Petrópolis (Brazil) (AFP) - At least 44 people were killed in devastating flash floods and landslides that hit the picturesque Brazilian city of Petropolis, turning streets into torrential rivers and sweeping away houses, officials said Wednesday.
Rescue workers raced to find survivors buried in the mud and wreckage after heavy storms Tuesday dumped a month's worth of rain in three hours on the scenic tourist town in the hills north of Rio de Janeiro.
There were fears the death toll could rise as firefighters and volunteer rescue workers dug through the remains of houses washed away in torrents of mud, many of them in impoverished hillside slums.
At least 21 people have been so far been rescued alive in the effort, according to the state government.
Around 300 people were being housed in shelters, mostly in schools, officials said.Charities called for donations of mattresses, blankets, food, water, clothing and face masks for victims.
Wendel Pio Lourenco, a 24-year-old resident, was walking through the streets with a television in his arms, heading to a local church in search of shelter.
He said he was trying to save a few possessions, after spending a sleepless night helping search for victims.
"I found a girl who was buried alive," he said.
"Everyone is saying it looks like a war zone."
Governor Claudio Castro said much the same after visiting the scene.
"It's almost a war situation.We've mobilized our entire team," he said.
Videos posted on social media from Tuesday's rains showed streets in Petropolis, the 19th-century summer capital of the Brazilian empire, fill with gushing floods that swept away cars, trees and nearly everything else in their paths.
Many shops were completely inundated by the rising waters, which gushed down the streets of the historic city center.
Officials said more than 180 firefighters and other rescue workers were responding to the emergency, aided by 400 soldiers sent in as reinforcements.
City hall declared a "state of disaster" in the city of 300,000 people, which sits 68 kilometers (42 miles) north of Rio.
The city council declared three days of mourning for victims.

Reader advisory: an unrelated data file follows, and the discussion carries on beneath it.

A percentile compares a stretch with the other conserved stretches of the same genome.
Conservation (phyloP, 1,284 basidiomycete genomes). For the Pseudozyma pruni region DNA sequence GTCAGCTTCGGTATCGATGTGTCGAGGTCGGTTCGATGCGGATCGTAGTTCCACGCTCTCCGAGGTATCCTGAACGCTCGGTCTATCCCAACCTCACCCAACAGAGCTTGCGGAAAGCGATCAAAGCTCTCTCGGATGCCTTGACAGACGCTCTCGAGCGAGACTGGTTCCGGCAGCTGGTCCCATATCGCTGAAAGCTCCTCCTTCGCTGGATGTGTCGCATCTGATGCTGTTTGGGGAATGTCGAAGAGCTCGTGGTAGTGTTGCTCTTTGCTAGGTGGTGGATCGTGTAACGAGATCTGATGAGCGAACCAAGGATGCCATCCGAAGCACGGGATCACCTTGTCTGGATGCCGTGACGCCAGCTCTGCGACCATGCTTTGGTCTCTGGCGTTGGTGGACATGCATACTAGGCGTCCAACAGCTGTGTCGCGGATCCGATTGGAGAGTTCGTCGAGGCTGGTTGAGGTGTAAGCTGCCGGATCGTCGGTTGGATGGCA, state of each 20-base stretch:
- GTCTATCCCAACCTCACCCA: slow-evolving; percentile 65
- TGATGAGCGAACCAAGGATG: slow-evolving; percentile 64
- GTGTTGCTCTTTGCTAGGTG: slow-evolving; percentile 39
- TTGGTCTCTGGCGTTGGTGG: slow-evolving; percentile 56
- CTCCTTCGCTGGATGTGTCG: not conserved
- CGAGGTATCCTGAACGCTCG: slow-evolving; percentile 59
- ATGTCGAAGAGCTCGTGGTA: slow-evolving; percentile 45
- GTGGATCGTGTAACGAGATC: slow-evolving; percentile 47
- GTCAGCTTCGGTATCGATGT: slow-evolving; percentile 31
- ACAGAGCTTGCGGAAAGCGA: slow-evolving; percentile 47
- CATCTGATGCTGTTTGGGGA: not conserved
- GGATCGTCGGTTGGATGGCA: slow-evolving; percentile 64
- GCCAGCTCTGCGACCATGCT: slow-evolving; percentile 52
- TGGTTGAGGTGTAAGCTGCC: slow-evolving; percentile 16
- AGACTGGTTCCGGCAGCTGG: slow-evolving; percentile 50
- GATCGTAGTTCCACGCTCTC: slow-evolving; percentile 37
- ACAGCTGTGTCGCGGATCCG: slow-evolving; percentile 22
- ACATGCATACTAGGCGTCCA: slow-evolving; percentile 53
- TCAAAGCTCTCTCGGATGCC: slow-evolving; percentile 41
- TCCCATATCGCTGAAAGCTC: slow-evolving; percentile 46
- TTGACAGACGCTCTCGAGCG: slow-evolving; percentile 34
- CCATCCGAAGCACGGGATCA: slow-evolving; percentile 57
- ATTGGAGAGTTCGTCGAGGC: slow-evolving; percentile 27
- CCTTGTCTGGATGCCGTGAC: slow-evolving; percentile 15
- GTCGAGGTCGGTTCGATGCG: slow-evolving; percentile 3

Petropolis is a popular destination for tourists fleeing the summer heat of Rio, known for its leafy streets, stately homes, imperial palace -- today a museum -- and the natural beauty of the surrounding mountains.
Tuesday's storms dumped 258 millimeters (10 inches) of rain on the city in three hours, nearly equal to all the rainfall from the previous month, the mayor's office said.
The heaviest downpour had passed, but more moderate rain was expected to continue on and off for several days, authorities said.
President Jair Bolsonaro, on an official trip to Russia, said on Twitter he was keeping abreast of "the tragedy."
"Thank you for your words of solidarity with the people of Petropolis," he told President Vladimir Putin after meeting the Russian leader.
"May God comfort (the victims') families."
Brazil has been swept by heavy rains in the past several months that have caused a series of deadly floods and landslides.
Experts say rainy season downpours are being augmented by La Nina -- the cyclical cooling of the Pacific Ocean -- and by the impact of climate change.
Because a warmer atmosphere holds more water, global warming increases the risk and intensity of flooding from extreme rainfall.
Last month, torrential rain triggered floods and landslides that killed at least 28 people in southeastern Brazil, mostly in Sao Paulo state.
There have also been heavy rains in the northeastern state of Bahia, where 24 people died in December.
It is not the first time the mountains around Rio have been the scene of deadly storms.
In January 2011, more than 900 people died in the region due to heavy rains that caused flooding and landslides in a large area, including Petropolis and neighboring cities Nova Friburgo and Teresopolis.